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The city council has lost the plot

I have been following the debate, kicked off by Dylan Hampshire of
Cockett’s Mattresses, about the need for a town council for Herne Bay
(“Call for town council to end ‘democratic deficit'”, Times, June 21). I
certainly believe Canterbury City Council has lost the plot and we
should return to more local control of our affairs.

Canterbury is just not doing the job and causing a lot of problems.

My wife and I settled in Studd Hill in August 1986. One of the
benefits was being able to stroll to the seafront for a swim using the
ramp opposite Standard Avenue. Ten years ago Canterbury City Council
allowed jet skis to use the front without any reference to residents.
While we would not deny the few jet—skiers the use of the seafront, a
new ramp was provided for them at great expense next to the boat house.
The jet-skiers then started using the area reserved for swimmers but our
city councillor was unable to help.

Now our roads in Studd Hill are being badly damaged by lorries well
over the 13-ton weight limit. In Wolseley Avenue the bungalows are very
attractive but city planners have allowed a two- storey semi-detached
house to be built on a single plot. This type of building will turn the
area into a slum, doubling the number of cars and people. Would members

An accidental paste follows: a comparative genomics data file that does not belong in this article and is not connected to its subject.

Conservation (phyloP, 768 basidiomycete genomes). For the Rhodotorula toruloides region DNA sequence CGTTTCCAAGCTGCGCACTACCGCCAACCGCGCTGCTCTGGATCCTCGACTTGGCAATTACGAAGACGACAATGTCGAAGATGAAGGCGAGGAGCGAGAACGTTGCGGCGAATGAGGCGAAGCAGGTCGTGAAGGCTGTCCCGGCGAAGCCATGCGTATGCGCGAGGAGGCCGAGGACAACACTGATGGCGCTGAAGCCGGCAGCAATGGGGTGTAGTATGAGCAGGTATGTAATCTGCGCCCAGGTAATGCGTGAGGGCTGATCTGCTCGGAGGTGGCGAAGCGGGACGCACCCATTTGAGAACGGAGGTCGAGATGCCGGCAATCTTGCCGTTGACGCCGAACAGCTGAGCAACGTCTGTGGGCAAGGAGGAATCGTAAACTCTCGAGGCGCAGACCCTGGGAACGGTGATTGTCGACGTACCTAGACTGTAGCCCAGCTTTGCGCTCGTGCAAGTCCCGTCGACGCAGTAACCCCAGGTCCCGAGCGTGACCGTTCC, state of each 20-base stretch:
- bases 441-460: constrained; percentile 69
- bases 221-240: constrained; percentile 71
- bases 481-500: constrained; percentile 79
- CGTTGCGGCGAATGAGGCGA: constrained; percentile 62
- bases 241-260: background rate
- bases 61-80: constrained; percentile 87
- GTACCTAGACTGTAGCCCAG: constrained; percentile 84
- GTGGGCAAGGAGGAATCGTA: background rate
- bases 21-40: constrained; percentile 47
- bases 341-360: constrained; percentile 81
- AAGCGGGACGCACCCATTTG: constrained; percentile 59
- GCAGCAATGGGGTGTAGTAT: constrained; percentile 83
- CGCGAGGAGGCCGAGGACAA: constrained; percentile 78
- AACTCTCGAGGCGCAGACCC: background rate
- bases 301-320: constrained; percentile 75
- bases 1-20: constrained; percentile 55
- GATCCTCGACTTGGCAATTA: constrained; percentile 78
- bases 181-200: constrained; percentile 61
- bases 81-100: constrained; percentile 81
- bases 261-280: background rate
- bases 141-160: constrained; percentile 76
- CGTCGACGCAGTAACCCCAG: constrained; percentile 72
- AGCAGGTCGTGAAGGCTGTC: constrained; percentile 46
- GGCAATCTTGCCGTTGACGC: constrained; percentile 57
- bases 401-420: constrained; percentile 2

of the committee who approved this application like to live in the same
conditions? I invite them to come and see the damage they are
responsible for.

All building work should be stopped until repairs have been carried
out to the roads. Part of the cost should be met by the council because
of its planning decision. Builders should not be allowed to double up on
single plots. A bond equal to ten per cent of the value of any new
building should be paid before any work is started. This will ensure
roads are correctly restored.

Under the new boundary suggestions, neighbouring areas will be
included in Herne Bay which will boost its population to 78,000. This is
why we need to consider restoring our own Town Hall. One idea would be
the burned out ruins of the former Bun Penny pub, which is due for
restoration. Rooms could be rented out to pay for the running costs.

It would appear the city council is also using parking fines in Herne
Bay as a cash box to the detriment of shops and traders. A traffic
warden has been handing out fines to cars parked at the bottom of
William Street between Mortimer Street and the Bun Penny. I am meeting
the person in charge shortly and will point out that the town is also
plagued by an abundance of parking meters.

To save money on council tax I also suggest reducing the number of city councillors to one per ward.

Harold Lloyd, Wolseley Avenue, Studd Hill


Bay councillor Peter Lee said:

Mortimer Street between Greensteads and Iceland is closed to all
traffic on Saturdays between 10.30am and 4.30pm except commercial
vehicles loading and unloading between the same times on Monday to
Friday. Any car in this area, moving or parked between these times, is
subject to a penalty. A blue disabled badge does not exempt the
vehicle. 

People often say parking charges should be abolished or reduced but
never come up with any suggestions how the council can replace the lost
revenue, or which services should be cut to reflect the lower income. If
you have any suggestions, please let me know and I will feed them into
the budget discussions I will be having with officers this month.

HB Times 13th Sep 2012


Incidentally, this is the same Peter Lee who told us in August that
the Council had saved £465,000 thus boosting its cash reserves to £3.8
million, meaning “we will be able to do what we want in the next few years”.

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